Immediately I was intrigued. The itinerary I was given for a recent visit to Thoroughbred Country in South Carolina included a short stop to get a drink of water at God’s Acre Healing Springs in Blackville, SC. What did it mean? What would it look like? How did it come to be called by such a name?
From what I learned, the Native Americans who originally inhabited the land considered the springs to be sacred and believed the water had healing properties. That belief was furthered by the story of some gravely wounded British soldiers being taken to the springs where they drank from the springs, bathed in the waters and eventually rejoined their fellow soldiers after being miraculously healed. The Edisto Indians eventually sold their land, and the Healing Springs Baptist Church was built next door. Rural churches in those days almost always had a cemetery on the grounds, but this church decided against digging a graveyard in order for the springs to remain pure.
The acre encompassing the springs was owned by L.P. Boylston, who surprised everyone by officially deeding that parcel of land to God in his will read in 1944. It was a shrewd move. 1) How was anyone supposed to collect taxes from God? 2) The government was forced to assume the responsibility of maintaining the site.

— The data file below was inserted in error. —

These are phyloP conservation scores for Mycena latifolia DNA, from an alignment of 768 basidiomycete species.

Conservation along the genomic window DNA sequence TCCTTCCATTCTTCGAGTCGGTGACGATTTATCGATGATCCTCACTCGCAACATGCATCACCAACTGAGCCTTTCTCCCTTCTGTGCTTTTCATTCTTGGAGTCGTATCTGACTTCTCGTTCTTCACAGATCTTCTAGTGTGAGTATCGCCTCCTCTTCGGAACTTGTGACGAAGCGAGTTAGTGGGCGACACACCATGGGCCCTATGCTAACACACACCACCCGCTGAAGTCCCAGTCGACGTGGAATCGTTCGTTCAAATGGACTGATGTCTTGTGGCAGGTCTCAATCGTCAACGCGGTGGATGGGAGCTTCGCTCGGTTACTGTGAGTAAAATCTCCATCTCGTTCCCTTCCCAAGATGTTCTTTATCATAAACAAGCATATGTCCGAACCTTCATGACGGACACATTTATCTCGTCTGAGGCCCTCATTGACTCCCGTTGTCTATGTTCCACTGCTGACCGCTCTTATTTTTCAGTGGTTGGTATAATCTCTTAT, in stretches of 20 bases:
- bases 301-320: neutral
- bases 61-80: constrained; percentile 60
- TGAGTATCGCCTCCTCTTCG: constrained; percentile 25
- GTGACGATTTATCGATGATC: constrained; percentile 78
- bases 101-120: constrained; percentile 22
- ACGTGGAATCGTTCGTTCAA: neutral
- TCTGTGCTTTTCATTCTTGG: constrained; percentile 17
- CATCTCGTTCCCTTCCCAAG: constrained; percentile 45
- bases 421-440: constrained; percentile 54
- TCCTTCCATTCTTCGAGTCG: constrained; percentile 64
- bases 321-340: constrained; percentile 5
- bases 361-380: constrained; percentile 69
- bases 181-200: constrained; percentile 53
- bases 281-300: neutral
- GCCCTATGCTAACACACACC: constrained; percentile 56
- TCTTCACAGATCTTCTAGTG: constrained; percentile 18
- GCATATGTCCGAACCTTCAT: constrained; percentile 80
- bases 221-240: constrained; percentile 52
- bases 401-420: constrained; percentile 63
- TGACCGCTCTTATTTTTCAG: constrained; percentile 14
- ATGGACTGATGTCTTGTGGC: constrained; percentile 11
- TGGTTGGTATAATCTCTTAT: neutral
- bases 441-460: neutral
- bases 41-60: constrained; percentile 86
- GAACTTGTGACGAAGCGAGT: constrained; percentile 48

Today several gallons of water per minute spew from spigot pipes sunk into the ground, and a large sign states: “This historical property has been deeded to God for public use, please revere God by keeping it clean.”
In just the few minutes that I was there several cars drove to the site, parked on the gravel lot and brought their jugs from home and filled them with the water. When asked, they declared that the water was wonderful for drinking, and that they wouldn’t want to go a week without it.
I tried a bottle full for myself. The taste was good, and I didn’t get sick. It remains to be seen whether the effects, other than quenching my thirst, will be long-lasting. But what a thought that this land LEGALLY belongs to God. The Bible says that the whole earth is HIS. Why haven’t more people chosen to acknowledge that fact with a signed document? Or at least with an attitude of the heart?
Psalm 24:1 — ” The earth is the Lord’s, and the fulness thereof; the world, and they that dwell therein.” (KJV)
And, don’t forget. The water at Healing Springs may be good, but Jesus offers a water that will keep us from ever being thirsty again.
John 4:13-14 — ” Jesus answered and said to her, “Everyone who drinks of this water will thirst again; but whoever drinks of the water that I will give him shall never thirst; but the water that I will give him will become in him a well of water springing up to eternal life.” AMEN.
P.S. I hope you’ll stop by the springs when you visit this area. The address for GPS purposes is 2563 Healing Springs Road. And, if you are there at lunch time, a great Amish-Mennonite cafe is only three miles away. Miller’s Bread Basket is a popular comfort food place served cafeteria-style.